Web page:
Irrespective of the effects of subsidies in general, I knew of an organisation that was seeking a subsidy for something that I considered deleterious to the town in which I lived and wanted to make objection to it.

He finds the website of the government department that hands out the subsidies, but

there was no means of communicating with it except by applying to it for a grant. It had no address, postal or e-mail, and no telephone number. Although it was only a department, the website did not say what it was a department of.

In other words, says Dalrymple,

it handed out grants to applicants, but only at its own discretion. Its power was (in its own small corner of the world) absolute. It gave no clue as to the criteria it used in choosing the applicants to subsidise; the public had no say in its deliberations. The public’s only relationship with it was to pay its taxes, from which the subsidies it granted were drawn.

The professional purifiers of our utterances

The idea, writes Dalrymple, that ‘hate speech’ can be banned is

a sign of impatience with the intractability of the human condition. It wants to legislate people into kindness, decency and fellow-feeling. It appeals to the sort of people who forget (or never knew) that supposed solutions to human problems frequently throw up further problems that are greater than that which the solution is designed to solve.

For its protagonists,

it has the advantage of creating a bureaucracy of virtue with pension arrangements to match.

Only the USA, he says,

with its constitutional commitment to free speech, has held the line against the encroachments of the professional purifiers of our utterances.

Trump’s finest hour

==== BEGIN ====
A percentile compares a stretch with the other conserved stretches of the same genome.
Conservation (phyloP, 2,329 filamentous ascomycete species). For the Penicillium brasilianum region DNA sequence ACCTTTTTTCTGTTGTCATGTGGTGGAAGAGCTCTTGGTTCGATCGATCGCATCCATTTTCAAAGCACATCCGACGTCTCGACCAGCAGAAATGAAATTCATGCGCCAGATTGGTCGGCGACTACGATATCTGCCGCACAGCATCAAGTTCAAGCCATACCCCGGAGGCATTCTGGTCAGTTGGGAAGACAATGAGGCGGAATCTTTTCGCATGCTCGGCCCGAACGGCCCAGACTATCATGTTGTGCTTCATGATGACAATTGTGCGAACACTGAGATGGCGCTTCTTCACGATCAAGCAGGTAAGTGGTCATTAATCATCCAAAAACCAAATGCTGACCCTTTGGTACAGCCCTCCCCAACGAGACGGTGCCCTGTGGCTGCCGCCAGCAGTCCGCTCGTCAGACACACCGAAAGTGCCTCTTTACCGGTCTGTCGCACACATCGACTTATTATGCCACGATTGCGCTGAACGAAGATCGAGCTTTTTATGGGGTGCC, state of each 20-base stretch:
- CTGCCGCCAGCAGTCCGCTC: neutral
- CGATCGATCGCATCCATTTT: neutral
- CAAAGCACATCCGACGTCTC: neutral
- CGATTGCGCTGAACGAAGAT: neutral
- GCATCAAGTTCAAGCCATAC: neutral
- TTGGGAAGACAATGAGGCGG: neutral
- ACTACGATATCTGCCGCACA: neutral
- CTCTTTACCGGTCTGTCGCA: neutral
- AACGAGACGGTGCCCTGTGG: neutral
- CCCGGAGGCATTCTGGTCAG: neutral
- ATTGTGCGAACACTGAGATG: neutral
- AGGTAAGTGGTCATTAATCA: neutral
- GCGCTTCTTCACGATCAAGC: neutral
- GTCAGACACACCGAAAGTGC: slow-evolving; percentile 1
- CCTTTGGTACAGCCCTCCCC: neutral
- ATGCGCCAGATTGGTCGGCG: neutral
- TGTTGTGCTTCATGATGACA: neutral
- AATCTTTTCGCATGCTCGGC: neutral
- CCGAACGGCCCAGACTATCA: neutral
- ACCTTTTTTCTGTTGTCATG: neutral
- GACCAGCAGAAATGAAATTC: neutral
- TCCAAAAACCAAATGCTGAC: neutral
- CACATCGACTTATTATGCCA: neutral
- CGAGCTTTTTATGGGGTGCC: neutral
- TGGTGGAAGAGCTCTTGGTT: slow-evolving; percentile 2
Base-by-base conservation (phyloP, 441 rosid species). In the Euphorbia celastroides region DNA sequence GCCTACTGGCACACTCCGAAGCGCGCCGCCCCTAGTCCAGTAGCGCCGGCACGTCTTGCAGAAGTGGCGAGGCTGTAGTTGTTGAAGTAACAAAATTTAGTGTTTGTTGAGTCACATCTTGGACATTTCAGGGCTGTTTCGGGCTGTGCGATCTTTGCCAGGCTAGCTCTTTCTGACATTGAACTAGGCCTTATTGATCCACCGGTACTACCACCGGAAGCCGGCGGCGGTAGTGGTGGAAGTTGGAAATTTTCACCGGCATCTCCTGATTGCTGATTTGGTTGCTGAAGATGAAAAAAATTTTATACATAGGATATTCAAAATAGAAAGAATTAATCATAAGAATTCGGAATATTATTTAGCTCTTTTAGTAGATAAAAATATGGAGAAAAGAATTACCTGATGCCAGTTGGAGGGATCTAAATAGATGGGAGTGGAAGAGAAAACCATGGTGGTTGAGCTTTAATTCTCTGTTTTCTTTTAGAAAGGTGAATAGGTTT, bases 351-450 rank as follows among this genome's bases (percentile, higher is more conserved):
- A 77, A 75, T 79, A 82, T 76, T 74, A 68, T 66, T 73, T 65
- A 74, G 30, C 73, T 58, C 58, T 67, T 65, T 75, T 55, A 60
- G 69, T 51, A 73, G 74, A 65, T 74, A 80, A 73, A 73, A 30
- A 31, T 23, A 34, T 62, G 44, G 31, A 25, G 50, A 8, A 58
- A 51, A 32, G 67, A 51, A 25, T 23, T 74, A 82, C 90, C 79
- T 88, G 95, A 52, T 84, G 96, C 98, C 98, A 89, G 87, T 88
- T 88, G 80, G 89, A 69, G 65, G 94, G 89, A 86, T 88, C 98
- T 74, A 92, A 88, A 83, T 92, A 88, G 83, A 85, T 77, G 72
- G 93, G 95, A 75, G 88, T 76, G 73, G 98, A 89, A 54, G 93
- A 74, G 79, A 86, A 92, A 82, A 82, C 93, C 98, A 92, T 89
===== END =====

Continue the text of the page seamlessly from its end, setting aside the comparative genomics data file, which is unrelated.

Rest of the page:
Donald Trump: patriotism, generosity and good sense

Reading in his morning newspaper that the General Assembly of the United Nations had greeted a short section of Donald Trump’s speech with laughter, Dalrymple’s esteem for the US president grows. The laughter, Dalrymple writes,

gave rise to Mr Trump’s finest moment. He took it in good part, admitted that he had not expected it, and said it was perfectly all right.

The moment

revealed something about world opposition to Mr Trump: that it is bogus or not deeply felt, and is pro forma.

Dalrymple asks:

  • Would the General Assembly have laughed disrespectfully at Mr Putin or Mr Xi, and would either of them have reacted in the same good-natured way if it had?
  • Did anyone laugh at Mr Obama’s fatuously grandiose claim that his election marked the beginning of healthcare in the United States and the healing of the planet, at least the equal in absurdity of anything said by Mr Trump?
  • Is Mr Trump’s slogan Make America great again any shallower than Mr Obama’s Yes we can?

Barack Obama: absurdity, grandiosity and fatuity

Dalrymple points out that Trump is held to a different standard; and anyone really believing the president was an incipient totalitarian dictator wouldn’t have laughed.

Trump’s speech offered